Introduction to Asthma

What is asthma?

Asthma is a chronic illness that involves the respiratory system wherein the airways occasionally constrict, becomes inflamed, and is lined with excessive amounts of mucus, which is usually in response to one or more triggers. Examples of these triggers include exposure to allergens, exercise, and emotional stress.

Between episodes of asthma attacks, most patients feel well but can have mild symptoms and they may also remain short of breath after exercise for longer periods of time. The symptoms of asthmas, which can range from mild to life threatening, can usually be controlled with a combination or drugs and environmental changes.

Cases of asthma begin to rise in developed countries, with one of four children in urban areas affected with the illness.

Word origin and history

The word "asthma" is derived from the Greek term "aazein," or sharp breath. It first appears in Homer’s "Iliad," while Hippocrates (an ancient Greek physician) was the first to use it in reference to the medical condition in 450 BC, who thought that the spasms associated with asthma were more likely to occur among tailors, anglers, and metalworkers.

Six centuries later, Galen (another ancient Greek medical practitioner) wrote much about the disease, noting that it was caused by partial or complete bronchial obstruction.

In 1190 AD, Moses Maimonides (an influential medieval rabbi, philosopher, and physician) wrote a treatise about asthma, describing its prevention, diagnosis, and treatment.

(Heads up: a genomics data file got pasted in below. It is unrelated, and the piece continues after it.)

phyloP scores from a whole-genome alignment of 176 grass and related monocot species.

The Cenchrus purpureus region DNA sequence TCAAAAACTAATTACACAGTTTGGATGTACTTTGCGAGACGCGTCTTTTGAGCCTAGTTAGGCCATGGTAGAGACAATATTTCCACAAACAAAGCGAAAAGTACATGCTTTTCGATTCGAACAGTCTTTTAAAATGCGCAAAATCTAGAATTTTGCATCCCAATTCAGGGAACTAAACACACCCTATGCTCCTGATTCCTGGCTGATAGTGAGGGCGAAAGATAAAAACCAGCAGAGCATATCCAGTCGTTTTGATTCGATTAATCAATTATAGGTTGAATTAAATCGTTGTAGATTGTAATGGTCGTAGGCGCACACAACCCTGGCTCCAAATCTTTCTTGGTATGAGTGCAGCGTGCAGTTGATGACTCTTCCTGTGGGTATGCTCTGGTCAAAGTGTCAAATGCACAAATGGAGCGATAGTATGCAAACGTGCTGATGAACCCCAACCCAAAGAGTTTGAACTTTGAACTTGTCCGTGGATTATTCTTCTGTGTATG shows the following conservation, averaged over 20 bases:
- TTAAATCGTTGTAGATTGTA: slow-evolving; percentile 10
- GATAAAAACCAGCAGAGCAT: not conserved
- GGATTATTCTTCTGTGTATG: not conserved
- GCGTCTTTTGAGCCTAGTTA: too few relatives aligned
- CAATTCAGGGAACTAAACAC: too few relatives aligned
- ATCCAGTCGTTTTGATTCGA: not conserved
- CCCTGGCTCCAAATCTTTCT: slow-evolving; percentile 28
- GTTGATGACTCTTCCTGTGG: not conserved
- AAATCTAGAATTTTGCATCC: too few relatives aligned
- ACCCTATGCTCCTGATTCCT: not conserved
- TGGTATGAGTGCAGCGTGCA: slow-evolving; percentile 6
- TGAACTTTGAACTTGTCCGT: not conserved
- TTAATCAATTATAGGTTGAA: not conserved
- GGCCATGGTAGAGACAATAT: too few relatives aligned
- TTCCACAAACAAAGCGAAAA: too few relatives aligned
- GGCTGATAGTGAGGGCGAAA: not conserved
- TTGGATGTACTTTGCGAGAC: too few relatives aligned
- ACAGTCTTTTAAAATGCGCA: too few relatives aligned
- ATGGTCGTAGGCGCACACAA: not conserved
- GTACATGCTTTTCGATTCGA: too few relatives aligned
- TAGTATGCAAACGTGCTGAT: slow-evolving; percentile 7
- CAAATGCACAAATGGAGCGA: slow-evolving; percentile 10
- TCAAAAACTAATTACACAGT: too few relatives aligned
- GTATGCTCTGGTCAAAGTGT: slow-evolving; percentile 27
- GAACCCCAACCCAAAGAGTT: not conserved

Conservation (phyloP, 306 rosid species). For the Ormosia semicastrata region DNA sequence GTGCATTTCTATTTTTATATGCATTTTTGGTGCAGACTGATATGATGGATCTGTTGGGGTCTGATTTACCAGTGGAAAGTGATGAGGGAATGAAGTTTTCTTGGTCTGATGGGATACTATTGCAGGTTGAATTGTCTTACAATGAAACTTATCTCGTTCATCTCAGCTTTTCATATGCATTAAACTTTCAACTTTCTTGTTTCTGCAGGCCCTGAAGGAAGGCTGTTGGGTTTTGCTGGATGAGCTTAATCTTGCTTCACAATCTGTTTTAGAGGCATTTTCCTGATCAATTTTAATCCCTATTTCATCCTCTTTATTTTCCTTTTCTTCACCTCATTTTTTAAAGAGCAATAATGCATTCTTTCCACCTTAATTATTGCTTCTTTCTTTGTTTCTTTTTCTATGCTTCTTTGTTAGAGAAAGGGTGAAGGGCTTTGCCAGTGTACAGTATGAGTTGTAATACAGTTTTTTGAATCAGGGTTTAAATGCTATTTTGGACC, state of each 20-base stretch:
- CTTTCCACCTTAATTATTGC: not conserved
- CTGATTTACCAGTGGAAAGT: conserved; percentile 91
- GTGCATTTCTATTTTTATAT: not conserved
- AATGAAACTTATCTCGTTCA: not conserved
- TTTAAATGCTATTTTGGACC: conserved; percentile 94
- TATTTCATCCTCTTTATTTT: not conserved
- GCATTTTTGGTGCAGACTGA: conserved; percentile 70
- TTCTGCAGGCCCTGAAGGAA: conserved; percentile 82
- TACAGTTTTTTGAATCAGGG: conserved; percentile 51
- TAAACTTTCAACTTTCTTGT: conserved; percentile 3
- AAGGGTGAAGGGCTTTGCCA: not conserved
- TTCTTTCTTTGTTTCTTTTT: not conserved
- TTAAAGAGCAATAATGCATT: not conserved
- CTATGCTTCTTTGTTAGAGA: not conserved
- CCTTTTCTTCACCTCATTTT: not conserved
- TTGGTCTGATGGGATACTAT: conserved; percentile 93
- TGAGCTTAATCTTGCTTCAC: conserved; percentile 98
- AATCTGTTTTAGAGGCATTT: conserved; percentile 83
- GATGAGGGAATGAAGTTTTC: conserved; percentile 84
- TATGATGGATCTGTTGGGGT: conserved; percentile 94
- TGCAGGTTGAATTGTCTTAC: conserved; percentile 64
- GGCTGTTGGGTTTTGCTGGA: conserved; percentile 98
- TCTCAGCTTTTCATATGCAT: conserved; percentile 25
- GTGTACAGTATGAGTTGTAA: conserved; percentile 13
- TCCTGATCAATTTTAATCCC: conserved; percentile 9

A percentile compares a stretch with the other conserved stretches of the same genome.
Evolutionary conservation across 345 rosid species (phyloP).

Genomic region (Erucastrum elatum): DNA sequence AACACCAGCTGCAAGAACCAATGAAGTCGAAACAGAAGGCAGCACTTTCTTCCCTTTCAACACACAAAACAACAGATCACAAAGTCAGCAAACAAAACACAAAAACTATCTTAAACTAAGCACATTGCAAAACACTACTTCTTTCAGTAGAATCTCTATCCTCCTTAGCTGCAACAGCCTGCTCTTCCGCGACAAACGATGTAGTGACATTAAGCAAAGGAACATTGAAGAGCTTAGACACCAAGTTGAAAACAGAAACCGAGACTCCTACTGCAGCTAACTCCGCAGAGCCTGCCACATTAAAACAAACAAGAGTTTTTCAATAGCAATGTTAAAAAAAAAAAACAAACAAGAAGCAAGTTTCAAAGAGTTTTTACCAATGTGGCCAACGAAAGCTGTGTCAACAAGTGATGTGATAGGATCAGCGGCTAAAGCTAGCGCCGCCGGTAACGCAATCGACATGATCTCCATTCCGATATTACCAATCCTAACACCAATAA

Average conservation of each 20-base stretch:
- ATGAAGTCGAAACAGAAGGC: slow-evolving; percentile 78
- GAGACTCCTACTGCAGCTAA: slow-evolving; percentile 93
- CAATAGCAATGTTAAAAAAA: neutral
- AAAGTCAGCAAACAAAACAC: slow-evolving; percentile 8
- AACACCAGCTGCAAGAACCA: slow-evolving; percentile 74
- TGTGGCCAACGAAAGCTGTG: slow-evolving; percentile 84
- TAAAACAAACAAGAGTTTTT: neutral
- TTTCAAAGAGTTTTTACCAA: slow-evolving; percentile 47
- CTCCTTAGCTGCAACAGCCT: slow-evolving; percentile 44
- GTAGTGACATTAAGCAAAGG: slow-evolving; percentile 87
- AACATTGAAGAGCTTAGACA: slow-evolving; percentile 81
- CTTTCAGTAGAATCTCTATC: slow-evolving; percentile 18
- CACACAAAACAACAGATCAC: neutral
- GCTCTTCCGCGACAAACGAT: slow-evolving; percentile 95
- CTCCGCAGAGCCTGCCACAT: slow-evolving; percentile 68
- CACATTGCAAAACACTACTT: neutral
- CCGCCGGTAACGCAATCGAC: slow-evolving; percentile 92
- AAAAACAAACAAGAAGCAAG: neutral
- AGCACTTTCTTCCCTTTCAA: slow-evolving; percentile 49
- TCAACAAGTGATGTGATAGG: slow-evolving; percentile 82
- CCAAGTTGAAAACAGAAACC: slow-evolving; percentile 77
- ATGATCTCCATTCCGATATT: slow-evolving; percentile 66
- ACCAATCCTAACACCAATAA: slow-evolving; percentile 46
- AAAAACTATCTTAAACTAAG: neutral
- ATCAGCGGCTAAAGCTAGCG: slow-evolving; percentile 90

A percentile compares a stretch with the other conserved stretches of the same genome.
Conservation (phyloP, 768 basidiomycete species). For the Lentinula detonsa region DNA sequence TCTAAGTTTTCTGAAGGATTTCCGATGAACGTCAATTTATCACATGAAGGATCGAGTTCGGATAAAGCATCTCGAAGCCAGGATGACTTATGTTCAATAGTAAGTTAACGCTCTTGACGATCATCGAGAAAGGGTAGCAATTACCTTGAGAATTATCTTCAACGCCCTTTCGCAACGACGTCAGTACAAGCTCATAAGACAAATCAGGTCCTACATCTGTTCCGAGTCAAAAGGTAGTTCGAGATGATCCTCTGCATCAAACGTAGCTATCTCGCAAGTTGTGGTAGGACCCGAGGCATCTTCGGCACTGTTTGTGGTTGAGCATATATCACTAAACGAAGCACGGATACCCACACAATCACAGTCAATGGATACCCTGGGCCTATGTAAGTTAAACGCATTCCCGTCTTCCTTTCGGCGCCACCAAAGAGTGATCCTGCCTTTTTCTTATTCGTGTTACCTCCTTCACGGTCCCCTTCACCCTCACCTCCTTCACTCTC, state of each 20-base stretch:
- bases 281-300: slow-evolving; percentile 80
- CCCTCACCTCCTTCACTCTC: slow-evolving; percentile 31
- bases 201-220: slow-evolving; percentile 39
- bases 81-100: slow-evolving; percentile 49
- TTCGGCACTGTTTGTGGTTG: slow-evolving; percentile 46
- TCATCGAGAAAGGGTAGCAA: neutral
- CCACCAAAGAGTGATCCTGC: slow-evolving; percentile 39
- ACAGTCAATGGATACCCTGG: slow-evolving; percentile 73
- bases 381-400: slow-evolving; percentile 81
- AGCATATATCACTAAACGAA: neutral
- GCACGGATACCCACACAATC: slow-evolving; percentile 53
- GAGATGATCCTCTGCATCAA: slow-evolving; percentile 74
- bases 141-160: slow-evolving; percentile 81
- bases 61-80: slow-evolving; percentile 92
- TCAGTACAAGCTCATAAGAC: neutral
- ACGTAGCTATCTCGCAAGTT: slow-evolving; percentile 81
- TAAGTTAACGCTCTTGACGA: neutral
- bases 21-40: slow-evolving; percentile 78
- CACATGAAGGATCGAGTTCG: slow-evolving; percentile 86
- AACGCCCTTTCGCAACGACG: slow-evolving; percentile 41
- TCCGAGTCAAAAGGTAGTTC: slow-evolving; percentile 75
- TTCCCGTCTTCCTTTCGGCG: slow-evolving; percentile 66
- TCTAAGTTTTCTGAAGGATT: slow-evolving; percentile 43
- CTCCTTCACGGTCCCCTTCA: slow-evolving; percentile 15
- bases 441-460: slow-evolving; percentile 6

In the 17th century, Bernardino Ramazzini (an Italian physician) noted a connection between asthma and organic dust. The use of bronchodilators began in 1901, but it was not until the 1960s that the inflammatory aspect of asthma was recognized, and anti-inflammatory medications were added to the regimen.

Signs and symptoms of asthma

In some individuals, asthma is characterized by chronic respiratory impariment, while in others it is an intermittent illness marked by episodic symptoms.

These may result from a number of triggering events. Some or all the following symptoms may be present in those with asthma: shortness of breath, wheezing, coughing, and inability to perform physical exertion.

During very severe attacks, which can be life-threatening, an asthma sufferer may turn blue due to lack of oxygen, and may also experience chest pains or even loss of consciousness. Feet may also become cold, while feeling numbness in the limbs and sweating of palms.

What triggers asthma

Episodes of asthma often are triggered by some condition or stimulus. Common triggers include exercise (especially prolonged running), infections such as flu, allergens like pollen and animal hair, irritants such as cigarette smoke and strong odors, change of weather, and emotional stress.

Treatment for asthma

The most effective treatment for asthma is identifying what triggers the disease and limiting or eliminating exposure to them.

There are also several relief and preventive medication that can control episodes of wheezing and shortness of breath as well as helping suppress the inflammation aspect of asthma such as bronchodilators and inhaled corticosteroid.

Many asthmatics also use alternative treatments such as acupuncture, homeopathy, yoga, certain breathing exercises, and even use of hookworms and over-the-counter cough syrups such as Guaifenesin.